The types of families in which dependent children live have changed greatly. The percentage of dependent children living in cohabiting couple families (including both opposite and same sex couples) increased from 7% in 1996 to 15% by 2016. Dependent children living in a married couple family (including both opposite and same sex couples) fell by 10 percentage points to 63% in 2016. The percentage of dependent children living in lone parent families changed little over the decade; 22% lived in lone parent families in 2016.

In 2016, of all families with dependent children, 45% had only 1 dependent child in the family at the time of the survey, this compares with 42% in 1996. Around 40% of families with dependent children in 2016 had 2 dependent children and 15% had 3 or more dependent children, this compares with 41% and 17% in 1996 (Figure 2).

The statistics do not necessarily indicate that families who have “only children” are more common. This is partly because some families may have one dependent child, but also other non-dependent (adult) children within or outside of the household. Further, women have been postponing their childbearing to older ages in recent years; this could be temporarily increasing the proportion of families who have had a first child but not yet had their second. Further information about family size can be found in the Family Size publication and on the number of children women are having in the latest childbearing release.

In 2016, of all lone parents with dependent children, 55% had only 1 child, higher than both other family types shown in Figure 3. Further, only 13% of lone parents had 3 or more children. Conversely, married couples with dependent children had more children on average than other family types and only 39% had only 1 dependent child. These patterns are likely to reflect the stability of parental partnerships, as well as the fact that people often marry after having a child and then have further children within marriage; this is demonstrated in the registration status at birth statistics.

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6. Percentages of young adults living with their parents have been growing

In 1996, around 5.8 million 15 to 34 year olds in the UK lived with their parents; this increased to a peak of 6.7 million in 2014 and remained around 6.5 million in 2016 (Figure 4). Although the total population aged 15 to 34 in the UK has increased over the time period, the percentage living with their parents has risen from 36% in 1996 to 39% in 2016.

A large percentage of 15 to 19 year olds would be expected to be living with their parents; the number of young adults living with their parents decreases with age. Looking at 20 to 34 year olds, the number living with their parents has increased from 2.7 million in 1996 to 3.3 million in 2013 and has since remained at 3.3 million. The percentage living with their parents has risen from 21% in 1996 to 25% in 2016.

Young males were more likely than young females to be living with their parents in 2016. Around 44% of males aged 15 to 34 were living with their parents and 31% of males aged 20 to 34 were living with their parents. This compared with 34% of females aged 15 to 34 and only 20% of females aged 20 to 34. Larger numbers of young adults tending to stay at home for longer may be explained by them staying in education and training for longer, delaying leaving the parental home as they formalise relationships and have children at older ages and also as it has become more expensive to rent or buy a home. This is explored further in our Visual.ONS article.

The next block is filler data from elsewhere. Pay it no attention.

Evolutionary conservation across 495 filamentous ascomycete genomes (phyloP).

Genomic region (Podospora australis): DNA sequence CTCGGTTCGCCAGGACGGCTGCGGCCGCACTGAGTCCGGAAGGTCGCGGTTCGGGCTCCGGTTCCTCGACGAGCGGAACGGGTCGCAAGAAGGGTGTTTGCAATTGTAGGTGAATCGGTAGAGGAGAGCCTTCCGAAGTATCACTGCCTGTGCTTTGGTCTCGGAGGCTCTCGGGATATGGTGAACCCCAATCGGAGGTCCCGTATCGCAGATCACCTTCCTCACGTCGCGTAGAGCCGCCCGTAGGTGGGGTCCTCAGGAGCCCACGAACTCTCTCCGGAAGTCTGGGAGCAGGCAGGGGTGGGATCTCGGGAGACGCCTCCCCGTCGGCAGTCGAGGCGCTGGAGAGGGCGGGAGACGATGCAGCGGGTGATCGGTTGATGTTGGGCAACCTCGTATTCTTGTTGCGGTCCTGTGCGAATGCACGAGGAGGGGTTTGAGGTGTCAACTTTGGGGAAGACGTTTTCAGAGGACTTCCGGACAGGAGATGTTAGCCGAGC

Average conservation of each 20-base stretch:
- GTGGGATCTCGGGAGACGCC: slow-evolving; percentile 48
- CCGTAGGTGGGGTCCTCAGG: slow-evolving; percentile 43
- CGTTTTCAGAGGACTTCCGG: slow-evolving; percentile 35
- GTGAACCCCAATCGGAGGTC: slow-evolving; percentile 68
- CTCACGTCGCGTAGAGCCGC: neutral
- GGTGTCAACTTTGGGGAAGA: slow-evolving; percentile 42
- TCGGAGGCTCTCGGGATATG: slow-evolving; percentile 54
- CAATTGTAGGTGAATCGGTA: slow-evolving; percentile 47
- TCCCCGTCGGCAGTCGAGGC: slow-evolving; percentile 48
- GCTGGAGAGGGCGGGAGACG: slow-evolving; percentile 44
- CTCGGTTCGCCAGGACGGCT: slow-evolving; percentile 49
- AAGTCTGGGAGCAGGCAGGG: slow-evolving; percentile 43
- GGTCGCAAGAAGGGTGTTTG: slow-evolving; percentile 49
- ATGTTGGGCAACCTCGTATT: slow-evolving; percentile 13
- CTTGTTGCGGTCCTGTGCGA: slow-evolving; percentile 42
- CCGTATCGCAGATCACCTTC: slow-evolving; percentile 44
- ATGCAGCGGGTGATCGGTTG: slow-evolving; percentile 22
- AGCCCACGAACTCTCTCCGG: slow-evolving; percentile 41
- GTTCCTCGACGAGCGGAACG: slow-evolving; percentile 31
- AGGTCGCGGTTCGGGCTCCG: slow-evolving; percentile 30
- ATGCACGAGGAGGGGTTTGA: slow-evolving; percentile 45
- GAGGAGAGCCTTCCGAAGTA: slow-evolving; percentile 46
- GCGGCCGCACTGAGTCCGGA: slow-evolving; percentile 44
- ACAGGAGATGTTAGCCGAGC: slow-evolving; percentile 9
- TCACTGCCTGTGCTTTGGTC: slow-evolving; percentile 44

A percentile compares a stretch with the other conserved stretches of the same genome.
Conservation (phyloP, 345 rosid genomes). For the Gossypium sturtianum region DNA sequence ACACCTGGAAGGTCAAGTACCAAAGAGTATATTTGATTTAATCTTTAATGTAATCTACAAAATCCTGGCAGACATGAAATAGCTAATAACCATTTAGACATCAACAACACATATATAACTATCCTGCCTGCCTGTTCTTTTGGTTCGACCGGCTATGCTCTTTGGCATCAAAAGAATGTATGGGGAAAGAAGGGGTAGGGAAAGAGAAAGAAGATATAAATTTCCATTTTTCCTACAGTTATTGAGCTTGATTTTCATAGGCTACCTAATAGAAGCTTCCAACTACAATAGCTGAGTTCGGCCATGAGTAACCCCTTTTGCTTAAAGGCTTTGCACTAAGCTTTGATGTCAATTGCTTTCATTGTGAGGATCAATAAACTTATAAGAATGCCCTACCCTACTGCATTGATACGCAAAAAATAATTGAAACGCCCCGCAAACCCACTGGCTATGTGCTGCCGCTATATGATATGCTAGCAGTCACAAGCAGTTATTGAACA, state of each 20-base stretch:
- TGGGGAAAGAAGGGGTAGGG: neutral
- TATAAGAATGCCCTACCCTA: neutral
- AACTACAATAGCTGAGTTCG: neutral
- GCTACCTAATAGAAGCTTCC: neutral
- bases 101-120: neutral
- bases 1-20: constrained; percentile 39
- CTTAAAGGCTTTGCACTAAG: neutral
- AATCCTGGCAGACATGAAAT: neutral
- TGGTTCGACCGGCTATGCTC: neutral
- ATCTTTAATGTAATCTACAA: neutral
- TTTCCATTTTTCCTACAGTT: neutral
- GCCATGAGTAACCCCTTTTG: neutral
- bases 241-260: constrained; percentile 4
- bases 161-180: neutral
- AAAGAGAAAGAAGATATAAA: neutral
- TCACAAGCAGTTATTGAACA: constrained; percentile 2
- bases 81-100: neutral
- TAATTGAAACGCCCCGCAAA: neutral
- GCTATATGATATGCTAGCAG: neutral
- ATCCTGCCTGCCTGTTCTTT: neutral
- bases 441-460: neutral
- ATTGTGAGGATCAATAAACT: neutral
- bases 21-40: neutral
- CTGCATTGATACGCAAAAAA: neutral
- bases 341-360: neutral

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7. Average household size remains stable over the decade to 2016

There were 27.1 million households in the UK in 2016. The number of households has increased by 7% since 2006, similar to the growth in the UK population during this period. As a result average household size has remained at 2.4 people over the decade.

In 2016, around 28% of households contained one person. Although this has not changed much over the last decade, another source, the General Lifestyle Survey, which provides a longer time series, shows that 17% of households in Great Britain contained one person in 1971. Although not directly comparable, this suggests that the proportion of one person households has increased considerably since the early 1970s.

In the UK in 2016, households were most likely to contain 2 people (35%) while 16% of households contained 3 people and 21% of households contained 4 or more people (Figure 5).

Table 2 shows that the most common household type in 2016 was one family consisting of a couple with or without children. There were 15.5 million such households, an increase from 14.5 million in 2006 and 13.9 million in 1996. Despite this increase in absolute numbers, there has been little change in the proportion of all households of this type, remaining at 57% of all households in 2016 compared with 58% of all households in 1996.

The next most common household type was one person households, of which there were 7.7 million in 2016. UK households containing one lone parent family increased from 2.3 million in 1996 to 2.7 million in 2016.

Households containing 2 or more families (multi-family households) were the fastest growing household type over the decade to 2016, increasing by 66% from 194,000 households in 2006 to 323,000 households in 2016. This increase is statistically significant. Families in these households may be unrelated, or may be related in some way, for example, a married couple with their son and his girlfriend.

Changes in the number of multi-family households may be because of older couples moving in with their adult child and their family, young adults who are partnered or lone parents, remaining or returning to their parent’s household and unrelated families sharing a household. Despite this rise, which was also seen using the 2011 Census results, multi-family households still only represented a very small proportion (1.2%) of all households in 2016.